Notes from Swift Summit SF‘15

Some of my takeaways from the awesome talks at Swift Summit. The videos will be posted on, so you can check out all the talks when they are available.

Feet in Both Worlds: from Objective-C to Swift

Andy Matuschak (@andy_matuschak)

Prior to the talk I didn’t think it would be relevant to me. I haven’t touched Objective-C since Swift was introduced, and my project at work is 99.9% Swift. However, Swift still uses the same Objective-C runtime, and there are design decisions in Swift that are there to make interop possible. It still makes sense to understand how Swift and Objective-C interoperate.

  • @NSManaged on an NSManagedObject allows Core Data to dynamically provides its implementation at runtime, based on the associated entity description
  • @NSCopying give a property similar behavior to Objective-C’s “copy” property
  • @objc marks a declaration in Swift so that it can be used in Objective-C code

Lessons Learned: Dealing with Swift and CocoaPods

Hector (@allonsykraken) talked about his experience with Swift and CocoaPods along with some helpful tips.

  • Use dynamic library instead of static ones in Swift
  • Swift standard library is not copied when a pure Objective-C project is built. Set “Embedded Content Contains Swift Code” to true in Build Settings to prevent a runtime crash when one of your pod contains Swift code
  • With frameworks, use NSBundle(forClass: self.dynamicType) to get the bundle of that framework.

Simple Asynchronous Swift Code with ReactiveCocoa 4

Javier Soto (@Javi)

This is one of my favorite talks. My project involves a lot of interaction with sensors and servers, so I’m very interested in learning the best way to deal with asynchronous code. Futures and Promises have been great to work with, but ReactiveCocoa has been something I’ve wanted to get a feel for.

Asynchronous code is hard. We’d often want to —

  • cancel a task
  • throttle a task
  • handle error
  • retry a task
  • handle threading

iOS developers deal with these operations using very different APIs —

  • Delegates
  • Callback
  • NSNotification
  • Grand Central Dispatch
  • Key-Value Observation

ReactiveCocoa offers a unified system to work with async code because they can be represented in the same way using “event streams”. Operating on event streams with ReactiveCocoa’s declarative APIs let’s developer focus on “what” tasks are done vs. “how” tasks are done.

There’s definitely risk in adopting a paradigm that is foreign to the native iOS API, but I’ve had good experience with futures and promises. There is definitely value in these abstractions. Javier’s talk is great for introducing the benefits of adopting an abstraction to deal with asynchrony.

Working with Binary Data in Swift

Thomas Hanning (@hanning_thomas)

Great introduction on the new try-catch error syntax introduced in Swift 2.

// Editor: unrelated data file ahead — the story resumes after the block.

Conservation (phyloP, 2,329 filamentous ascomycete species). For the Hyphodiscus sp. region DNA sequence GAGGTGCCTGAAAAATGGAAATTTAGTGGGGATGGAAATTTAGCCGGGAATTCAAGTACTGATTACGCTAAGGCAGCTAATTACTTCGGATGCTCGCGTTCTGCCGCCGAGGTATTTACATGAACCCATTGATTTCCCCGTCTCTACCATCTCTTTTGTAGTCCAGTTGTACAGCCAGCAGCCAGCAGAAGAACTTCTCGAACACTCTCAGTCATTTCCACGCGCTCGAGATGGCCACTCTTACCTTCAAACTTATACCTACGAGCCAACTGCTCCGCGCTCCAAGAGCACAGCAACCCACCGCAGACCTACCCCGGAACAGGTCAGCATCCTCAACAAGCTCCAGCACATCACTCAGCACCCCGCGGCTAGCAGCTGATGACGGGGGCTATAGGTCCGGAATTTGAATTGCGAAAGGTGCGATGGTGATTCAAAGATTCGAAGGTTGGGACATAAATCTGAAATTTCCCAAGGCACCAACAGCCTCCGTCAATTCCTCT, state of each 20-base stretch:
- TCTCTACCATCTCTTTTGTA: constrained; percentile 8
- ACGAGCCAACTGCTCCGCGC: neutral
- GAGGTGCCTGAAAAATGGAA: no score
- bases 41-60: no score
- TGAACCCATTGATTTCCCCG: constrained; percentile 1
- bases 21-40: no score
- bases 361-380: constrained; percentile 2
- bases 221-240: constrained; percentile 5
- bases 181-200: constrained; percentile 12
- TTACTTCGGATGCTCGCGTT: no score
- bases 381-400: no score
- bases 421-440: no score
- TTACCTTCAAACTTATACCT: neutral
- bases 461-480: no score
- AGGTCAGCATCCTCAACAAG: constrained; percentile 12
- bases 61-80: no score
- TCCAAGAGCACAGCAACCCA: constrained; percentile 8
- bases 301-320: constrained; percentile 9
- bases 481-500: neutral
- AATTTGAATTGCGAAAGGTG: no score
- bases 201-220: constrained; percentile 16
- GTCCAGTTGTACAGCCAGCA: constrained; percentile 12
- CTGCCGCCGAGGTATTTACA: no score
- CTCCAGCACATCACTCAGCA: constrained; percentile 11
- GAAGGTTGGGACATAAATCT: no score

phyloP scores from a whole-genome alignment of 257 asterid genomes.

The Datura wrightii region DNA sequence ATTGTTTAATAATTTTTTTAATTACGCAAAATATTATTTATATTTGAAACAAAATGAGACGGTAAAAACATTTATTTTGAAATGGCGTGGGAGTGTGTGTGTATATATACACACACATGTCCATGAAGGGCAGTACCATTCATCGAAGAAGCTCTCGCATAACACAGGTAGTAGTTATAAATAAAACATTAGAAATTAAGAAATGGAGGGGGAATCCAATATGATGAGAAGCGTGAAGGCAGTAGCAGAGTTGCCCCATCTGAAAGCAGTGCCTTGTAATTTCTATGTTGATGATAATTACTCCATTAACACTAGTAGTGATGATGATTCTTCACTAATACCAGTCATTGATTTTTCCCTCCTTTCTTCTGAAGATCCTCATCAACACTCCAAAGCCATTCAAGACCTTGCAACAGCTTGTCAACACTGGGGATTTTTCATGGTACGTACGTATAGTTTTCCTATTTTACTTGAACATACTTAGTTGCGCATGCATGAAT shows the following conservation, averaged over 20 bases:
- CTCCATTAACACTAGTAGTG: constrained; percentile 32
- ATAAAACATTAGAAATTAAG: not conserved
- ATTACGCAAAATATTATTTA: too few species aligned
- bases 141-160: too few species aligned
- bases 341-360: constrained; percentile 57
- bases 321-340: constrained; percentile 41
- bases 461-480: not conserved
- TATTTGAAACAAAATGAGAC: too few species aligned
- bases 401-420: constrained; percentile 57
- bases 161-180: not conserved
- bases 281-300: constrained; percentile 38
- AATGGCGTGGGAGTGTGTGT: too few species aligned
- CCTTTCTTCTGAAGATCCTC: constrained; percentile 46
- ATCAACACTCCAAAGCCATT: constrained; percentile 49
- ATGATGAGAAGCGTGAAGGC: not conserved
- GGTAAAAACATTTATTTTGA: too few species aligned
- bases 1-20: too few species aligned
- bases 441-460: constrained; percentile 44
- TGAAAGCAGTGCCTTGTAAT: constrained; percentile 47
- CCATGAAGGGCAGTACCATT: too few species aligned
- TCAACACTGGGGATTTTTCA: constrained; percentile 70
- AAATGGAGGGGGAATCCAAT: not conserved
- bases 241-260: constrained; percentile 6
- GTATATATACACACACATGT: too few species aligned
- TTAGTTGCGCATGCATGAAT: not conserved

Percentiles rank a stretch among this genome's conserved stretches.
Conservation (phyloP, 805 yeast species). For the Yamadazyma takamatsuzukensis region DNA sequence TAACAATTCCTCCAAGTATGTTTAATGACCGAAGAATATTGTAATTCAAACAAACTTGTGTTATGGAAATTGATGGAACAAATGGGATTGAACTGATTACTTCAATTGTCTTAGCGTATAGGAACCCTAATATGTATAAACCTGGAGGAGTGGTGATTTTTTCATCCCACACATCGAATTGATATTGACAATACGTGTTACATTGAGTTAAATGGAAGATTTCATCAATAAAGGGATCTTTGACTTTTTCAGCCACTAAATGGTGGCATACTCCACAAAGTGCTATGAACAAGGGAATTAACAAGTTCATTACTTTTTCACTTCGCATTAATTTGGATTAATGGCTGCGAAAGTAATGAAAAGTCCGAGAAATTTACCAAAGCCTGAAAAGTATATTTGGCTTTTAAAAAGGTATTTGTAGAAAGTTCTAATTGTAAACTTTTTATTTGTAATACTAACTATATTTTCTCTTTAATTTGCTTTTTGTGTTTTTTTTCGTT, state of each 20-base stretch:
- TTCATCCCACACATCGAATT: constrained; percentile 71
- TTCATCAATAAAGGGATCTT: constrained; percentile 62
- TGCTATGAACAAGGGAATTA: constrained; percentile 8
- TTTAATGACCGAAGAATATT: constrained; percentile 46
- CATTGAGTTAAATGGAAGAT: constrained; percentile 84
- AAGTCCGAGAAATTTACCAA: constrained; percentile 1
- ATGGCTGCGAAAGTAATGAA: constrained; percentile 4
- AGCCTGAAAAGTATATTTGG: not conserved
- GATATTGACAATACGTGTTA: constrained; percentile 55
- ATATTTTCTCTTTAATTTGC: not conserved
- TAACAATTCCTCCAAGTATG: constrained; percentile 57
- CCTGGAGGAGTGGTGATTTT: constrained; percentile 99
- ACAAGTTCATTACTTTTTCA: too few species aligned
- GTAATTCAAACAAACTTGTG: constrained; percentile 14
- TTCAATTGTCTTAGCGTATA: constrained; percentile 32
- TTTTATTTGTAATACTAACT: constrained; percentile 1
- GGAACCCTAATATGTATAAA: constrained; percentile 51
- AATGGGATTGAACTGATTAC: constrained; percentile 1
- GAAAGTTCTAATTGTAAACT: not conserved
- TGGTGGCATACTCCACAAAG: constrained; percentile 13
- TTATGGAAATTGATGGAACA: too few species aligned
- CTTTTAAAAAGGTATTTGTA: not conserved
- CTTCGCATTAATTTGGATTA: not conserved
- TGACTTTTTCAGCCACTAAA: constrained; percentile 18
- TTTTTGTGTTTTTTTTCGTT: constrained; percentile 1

Error Handling in Swift 2

Nick O'Neill (@nickoneill)

Quick step by step coding session that abstracts away the boilerplate code involved in storing structs persistently. Check it out on Github.

How to Build a More Compelling Watch App

Kristina Thai (@kristinathai) Slides

These quotes sum it up

Find a good use case, or don’t build it one at all


They’re like diet versions of the full smartphone app, and they make no sense on the watch — Steve Kovach

Simpler Tables with Values, Enums, & Protocols

Sam Soffes (@soffes)

Static is a wrapper that makes it a lot easier to create static table views. It seems like there’s a recurring theme of rethinking Cocoa APIs by taking advantage of new features in Swift. Table views are used so much that it totally makes sense to start there. It gets me thinking — what are some frequently used components that can be abstracted away so that we can focus more on what we want to do instead of how to do it.

Emerging Best Practices in Swift

Ash Furrow (@ashfurrow)

Another one of my favorite talks. The philosophical talk is a nice break from the code and frameworks.

Learning new languages is always fun. I really appreciate CS242: Programming Studio at UIUC for training me to be good at picking up new language/framework/paradigms. Over the course of the semester we worked on 4 different types of projects — chess game in Java, CLI in Ruby, web application in NodeJS, an iOS app as a final project. I had zero experience with Ruby or Node at that time, but I learned to efficiently pick up the syntax, tools, and best practices. To Ash’s point — don’t just stick with one language. Look a other languages. What are their best practices? Do they makes sense in Swift? Try it out and see if it feels right!

What the 55 Swift Standard Library Protocols Taught Me

Greg Heo (@gregheo)

Crusty” would be happy. Greg goes through the Swift standard library protocols and breaks them down to three categories:

  • “Can-do” protocols usually end in “-able”. Like Hashable. Describe things that the type can do or have done to it.
  • “Is-a” protocols usually end in “Type”. Like CollectionType. Describes an identity and feels like a typical class.
  • “Can-be” protocols usually end in “Convertible”. Like CustomStringConvertible. Describe the kind of transformation that can be done to the type.

Protocol seems very powerful that it becomes tricky to decide what to use it for. With these categories as a baseline I now have a better idea of when to use protocols.

Exploring Apple Pay with Swift

Wendy Lu (@wendyluwho)

Using Apple Pay as a user has been a great experience for me so far. I wished more apps would support Apple Pay so that I don’t have to type in my credit card information for every single app. It seems pretty straight forward to use Apple Pay in your app if it’s already using a payment solution.

You can find me @__simonlee__. Let me know what you think, and point out any errors in the article!

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